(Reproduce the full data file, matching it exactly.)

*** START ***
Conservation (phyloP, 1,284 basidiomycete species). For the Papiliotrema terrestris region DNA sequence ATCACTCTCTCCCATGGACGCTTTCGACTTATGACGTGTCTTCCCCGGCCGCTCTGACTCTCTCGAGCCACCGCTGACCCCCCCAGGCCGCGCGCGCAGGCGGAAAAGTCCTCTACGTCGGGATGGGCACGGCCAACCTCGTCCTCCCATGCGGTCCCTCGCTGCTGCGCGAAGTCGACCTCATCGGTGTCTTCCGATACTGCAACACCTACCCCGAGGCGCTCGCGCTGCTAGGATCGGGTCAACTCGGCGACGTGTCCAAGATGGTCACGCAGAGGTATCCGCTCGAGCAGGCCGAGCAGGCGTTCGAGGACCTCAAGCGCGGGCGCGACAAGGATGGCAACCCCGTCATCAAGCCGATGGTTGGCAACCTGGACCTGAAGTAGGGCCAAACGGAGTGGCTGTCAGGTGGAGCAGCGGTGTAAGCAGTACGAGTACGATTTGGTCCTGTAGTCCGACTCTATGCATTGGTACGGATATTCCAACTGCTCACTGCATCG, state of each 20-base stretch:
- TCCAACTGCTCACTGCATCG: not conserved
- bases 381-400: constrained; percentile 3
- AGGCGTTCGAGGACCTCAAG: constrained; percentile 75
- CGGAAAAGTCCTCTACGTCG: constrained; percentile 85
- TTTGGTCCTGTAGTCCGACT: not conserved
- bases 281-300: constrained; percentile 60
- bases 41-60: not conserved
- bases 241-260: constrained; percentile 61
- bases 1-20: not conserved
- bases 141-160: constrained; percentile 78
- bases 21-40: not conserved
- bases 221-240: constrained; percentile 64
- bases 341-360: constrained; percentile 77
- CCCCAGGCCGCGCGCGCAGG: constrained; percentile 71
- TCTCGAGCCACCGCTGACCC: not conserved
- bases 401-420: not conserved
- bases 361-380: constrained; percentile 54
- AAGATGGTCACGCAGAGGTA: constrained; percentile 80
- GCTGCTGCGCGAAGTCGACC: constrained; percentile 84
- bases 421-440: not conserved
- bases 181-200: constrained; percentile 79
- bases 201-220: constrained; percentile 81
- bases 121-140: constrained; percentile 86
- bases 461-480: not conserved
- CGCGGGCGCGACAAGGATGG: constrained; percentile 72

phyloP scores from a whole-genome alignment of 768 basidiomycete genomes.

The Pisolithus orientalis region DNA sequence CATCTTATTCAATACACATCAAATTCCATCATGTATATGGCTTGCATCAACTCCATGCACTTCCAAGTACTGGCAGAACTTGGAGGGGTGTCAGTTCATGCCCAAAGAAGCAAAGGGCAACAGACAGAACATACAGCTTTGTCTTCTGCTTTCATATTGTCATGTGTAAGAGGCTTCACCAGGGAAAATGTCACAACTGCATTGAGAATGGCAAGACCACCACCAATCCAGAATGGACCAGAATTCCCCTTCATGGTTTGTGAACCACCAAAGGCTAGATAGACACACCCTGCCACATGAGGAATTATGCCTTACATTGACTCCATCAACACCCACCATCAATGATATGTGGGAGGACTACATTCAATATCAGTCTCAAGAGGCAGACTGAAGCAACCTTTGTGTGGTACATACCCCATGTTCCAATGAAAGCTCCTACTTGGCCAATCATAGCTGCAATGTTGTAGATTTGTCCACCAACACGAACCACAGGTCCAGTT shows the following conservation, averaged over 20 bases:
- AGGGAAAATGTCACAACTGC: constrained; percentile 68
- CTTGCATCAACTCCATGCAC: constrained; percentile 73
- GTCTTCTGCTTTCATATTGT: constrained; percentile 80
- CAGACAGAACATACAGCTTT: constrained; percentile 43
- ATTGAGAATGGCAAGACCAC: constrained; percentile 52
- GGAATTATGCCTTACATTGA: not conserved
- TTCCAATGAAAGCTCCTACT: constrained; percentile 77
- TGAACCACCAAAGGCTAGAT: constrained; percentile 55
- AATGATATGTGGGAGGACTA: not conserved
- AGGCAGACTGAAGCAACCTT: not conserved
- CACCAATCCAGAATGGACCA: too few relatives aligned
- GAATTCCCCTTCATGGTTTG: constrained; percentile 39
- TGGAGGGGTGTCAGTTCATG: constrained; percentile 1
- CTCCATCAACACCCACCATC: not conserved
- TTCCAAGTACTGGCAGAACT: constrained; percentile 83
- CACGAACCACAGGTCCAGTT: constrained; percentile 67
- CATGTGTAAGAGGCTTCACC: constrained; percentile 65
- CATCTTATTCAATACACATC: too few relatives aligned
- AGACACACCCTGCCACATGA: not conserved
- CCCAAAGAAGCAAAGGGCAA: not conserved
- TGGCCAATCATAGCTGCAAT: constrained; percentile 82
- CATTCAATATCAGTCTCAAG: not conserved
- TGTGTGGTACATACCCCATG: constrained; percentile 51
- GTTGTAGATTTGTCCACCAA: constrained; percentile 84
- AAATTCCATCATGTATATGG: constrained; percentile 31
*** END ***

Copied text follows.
Conservation (phyloP, 1,284 basidiomycete species). For the Papiliotrema terrestris region DNA sequence ATCACTCTCTCCCATGGACGCTTTCGACTTATGACGTGTCTTCCCCGGCCGCTCTGACTCTCTCGAGCCACCGCTGACCCCCCCAGGCCGCGCGCGCAGGCGGAAAAGTCCTCTACGTCGGGATGGGCACGGCCAACCTCGTCCTCCCATGCGGTCCCTCGCTGCTGCGCGAAGTCGACCTCATCGGTGTCTTCCGATACTGCAACACCTACCCCGAGGCGCTCGCGCTGCTAGGATCGGGTCAACTCGGCGACGTGTCCAAGATGGTCACGCAGAGGTATCCGCTCGAGCAGGCCGAGCAGGCGTTCGAGGACCTCAAGCGCGGGCGCGACAAGGATGGCAACCCCGTCATCAAGCCGATGGTTGGCAACCTGGACCTGAAGTAGGGCCAAACGGAGTGGCTGTCAGGTGGAGCAGCGGTGTAAGCAGTACGAGTACGATTTGGTCCTGTAGTCCGACTCTATGCATTGGTACGGATATTCCAACTGCTCACTGCATCG, state of each 20-base stretch:
- TCCAACTGCTCACTGCATCG: not conserved
- bases 381-400: constrained; percentile 3
- AGGCGTTCGAGGACCTCAAG: constrained; percentile 75
- CGGAAAAGTCCTCTACGTCG: constrained; percentile 85
- TTTGGTCCTGTAGTCCGACT: not conserved
- bases 281-300: constrained; percentile 60
- bases 41-60: not conserved
- bases 241-260: constrained; percentile 61
- bases 1-20: not conserved
- bases 141-160: constrained; percentile 78
- bases 21-40: not conserved
- bases 221-240: constrained; percentile 64
- bases 341-360: constrained; percentile 77
- CCCCAGGCCGCGCGCGCAGG: constrained; percentile 71
- TCTCGAGCCACCGCTGACCC: not conserved
- bases 401-420: not conserved
- bases 361-380: constrained; percentile 54
- AAGATGGTCACGCAGAGGTA: constrained; percentile 80
- GCTGCTGCGCGAAGTCGACC: constrained; percentile 84
- bases 421-440: not conserved
- bases 181-200: constrained; percentile 79
- bases 201-220: constrained; percentile 81
- bases 121-140: constrained; percentile 86
- bases 461-480: not conserved
- CGCGGGCGCGACAAGGATGG: constrained; percentile 72

phyloP scores from a whole-genome alignment of 768 basidiomycete genomes.

The Pisolithus orientalis region DNA sequence CATCTTATTCAATACACATCAAATTCCATCATGTATATGGCTTGCATCAACTCCATGCACTTCCAAGTACTGGCAGAACTTGGAGGGGTGTCAGTTCATGCCCAAAGAAGCAAAGGGCAACAGACAGAACATACAGCTTTGTCTTCTGCTTTCATATTGTCATGTGTAAGAGGCTTCACCAGGGAAAATGTCACAACTGCATTGAGAATGGCAAGACCACCACCAATCCAGAATGGACCAGAATTCCCCTTCATGGTTTGTGAACCACCAAAGGCTAGATAGACACACCCTGCCACATGAGGAATTATGCCTTACATTGACTCCATCAACACCCACCATCAATGATATGTGGGAGGACTACATTCAATATCAGTCTCAAGAGGCAGACTGAAGCAACCTTTGTGTGGTACATACCCCATGTTCCAATGAAAGCTCCTACTTGGCCAATCATAGCTGCAATGTTGTAGATTTGTCCACCAACACGAACCACAGGTCCAGTT shows the following conservation, averaged over 20 bases:
- AGGGAAAATGTCACAACTGC: constrained; percentile 68
- CTTGCATCAACTCCATGCAC: constrained; percentile 73
- GTCTTCTGCTTTCATATTGT: constrained; percentile 80
- CAGACAGAACATACAGCTTT: constrained; percentile 43
- ATTGAGAATGGCAAGACCAC: constrained; percentile 52
- GGAATTATGCCTTACATTGA: not conserved
- TTCCAATGAAAGCTCCTACT: constrained; percentile 77
- TGAACCACCAAAGGCTAGAT: constrained; percentile 55
- AATGATATGTGGGAGGACTA: not conserved
- AGGCAGACTGAAGCAACCTT: not conserved
- CACCAATCCAGAATGGACCA: too few relatives aligned
- GAATTCCCCTTCATGGTTTG: constrained; percentile 39
- TGGAGGGGTGTCAGTTCATG: constrained; percentile 1
- CTCCATCAACACCCACCATC: not conserved
- TTCCAAGTACTGGCAGAACT: constrained; percentile 83
- CACGAACCACAGGTCCAGTT: constrained; percentile 67
- CATGTGTAAGAGGCTTCACC: constrained; percentile 65
- CATCTTATTCAATACACATC: too few relatives aligned
- AGACACACCCTGCCACATGA: not conserved
- CCCAAAGAAGCAAAGGGCAA: not conserved
- TGGCCAATCATAGCTGCAAT: constrained; percentile 82
- CATTCAATATCAGTCTCAAG: not conserved
- TGTGTGGTACATACCCCATG: constrained; percentile 51
- GTTGTAGATTTGTCCACCAA: constrained; percentile 84
- AAATTCCATCATGTATATGG: constrained; percentile 31